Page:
Singing and vocal work

Introduction

'We all have extensive and evolving playlists of songs, chants, melodies and fragments in our head built up from experiences throughout life. Singing and songs in the ‘rest’ of children’s lives outside of school are ever present, whether individually or communally. It is possibly the most inclusive activity there is. Our voice is the instrument we carry with us everywhere we go, unique to each individual. If we seriously want to develop a singing culture, we need to make it a normal part of the culture in school, building a community where singing is frequently enjoyed and where the whole school community of children and adults get involved.'

Daubney (2017: 33)1

Go into any school playground at break time and just stand and listen. Somewhere – and likely from more than one location – you will hear children spontaneously singing, chanting and playing games involving songs (and often involving skipping ropes and complex clapping patterns or choreography!). Young children make up their own songs as they swing backwards and forwards at the park or as they walk down the street, morphing their own words into known melodies. Parents sing with their children as they rock them to sleep. Thousands upon thousands of people sing in football crowds and at festivals. We sing in the shower, we sing in the car. We sing at weddings and funerals, at birthday parties and around the campfire. If you have ever taken a school trip out, you will know it isn’t long before the singing on the coach starts up. It is a natural part of who we are and what we do.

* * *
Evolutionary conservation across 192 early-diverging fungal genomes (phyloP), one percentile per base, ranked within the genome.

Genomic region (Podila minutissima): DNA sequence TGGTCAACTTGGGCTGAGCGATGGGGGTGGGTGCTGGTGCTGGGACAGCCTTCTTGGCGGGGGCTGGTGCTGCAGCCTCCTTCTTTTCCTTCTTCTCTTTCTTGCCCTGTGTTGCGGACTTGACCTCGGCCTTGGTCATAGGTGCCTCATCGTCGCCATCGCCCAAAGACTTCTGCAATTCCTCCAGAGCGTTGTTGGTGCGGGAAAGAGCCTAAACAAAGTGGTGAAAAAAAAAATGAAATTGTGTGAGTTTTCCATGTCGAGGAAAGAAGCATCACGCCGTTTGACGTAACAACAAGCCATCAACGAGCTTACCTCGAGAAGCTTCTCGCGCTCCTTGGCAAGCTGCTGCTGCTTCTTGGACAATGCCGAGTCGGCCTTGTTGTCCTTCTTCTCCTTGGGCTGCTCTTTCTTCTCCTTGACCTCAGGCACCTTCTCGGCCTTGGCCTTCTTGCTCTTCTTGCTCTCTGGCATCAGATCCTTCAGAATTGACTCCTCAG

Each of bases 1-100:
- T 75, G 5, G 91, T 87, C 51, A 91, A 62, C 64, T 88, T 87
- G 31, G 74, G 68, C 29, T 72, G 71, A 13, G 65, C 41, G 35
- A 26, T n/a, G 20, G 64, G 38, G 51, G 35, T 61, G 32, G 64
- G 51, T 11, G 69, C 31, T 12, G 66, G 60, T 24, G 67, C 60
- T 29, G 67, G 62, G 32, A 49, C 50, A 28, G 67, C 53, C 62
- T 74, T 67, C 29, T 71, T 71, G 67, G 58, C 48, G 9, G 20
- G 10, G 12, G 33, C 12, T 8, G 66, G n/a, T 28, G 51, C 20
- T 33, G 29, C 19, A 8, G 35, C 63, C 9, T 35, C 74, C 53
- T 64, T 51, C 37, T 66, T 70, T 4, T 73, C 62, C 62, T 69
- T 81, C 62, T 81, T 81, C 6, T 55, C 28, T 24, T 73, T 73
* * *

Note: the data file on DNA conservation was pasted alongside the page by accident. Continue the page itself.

Yet, the potential for singing in the classroom and through the school is sometimes diminished, and our impoverished view of singing can be limited to attitudes such as ‘we have a school choir’ and ‘they are the singers’. This part of the toolkit aims to help you gain the confidence to use vocal work throughout your own teaching and spread the joy of singing through your school. It is written in conjunction with Sing Up, the award-winning organisation with a wealth of experience in leading singing in primary schools across the country. This research article by Professor Graham Welch highlights the benefits of singing2.

Task

Listen out for the singing and vocalising – planned and otherwise – that you hear around the school in one day. Who is singing? What are they singing? Who initiated the singing?

1Daubney, A. (2017) Teaching Primary Music. London: Sage.

2Research article by Professor Graham Welch.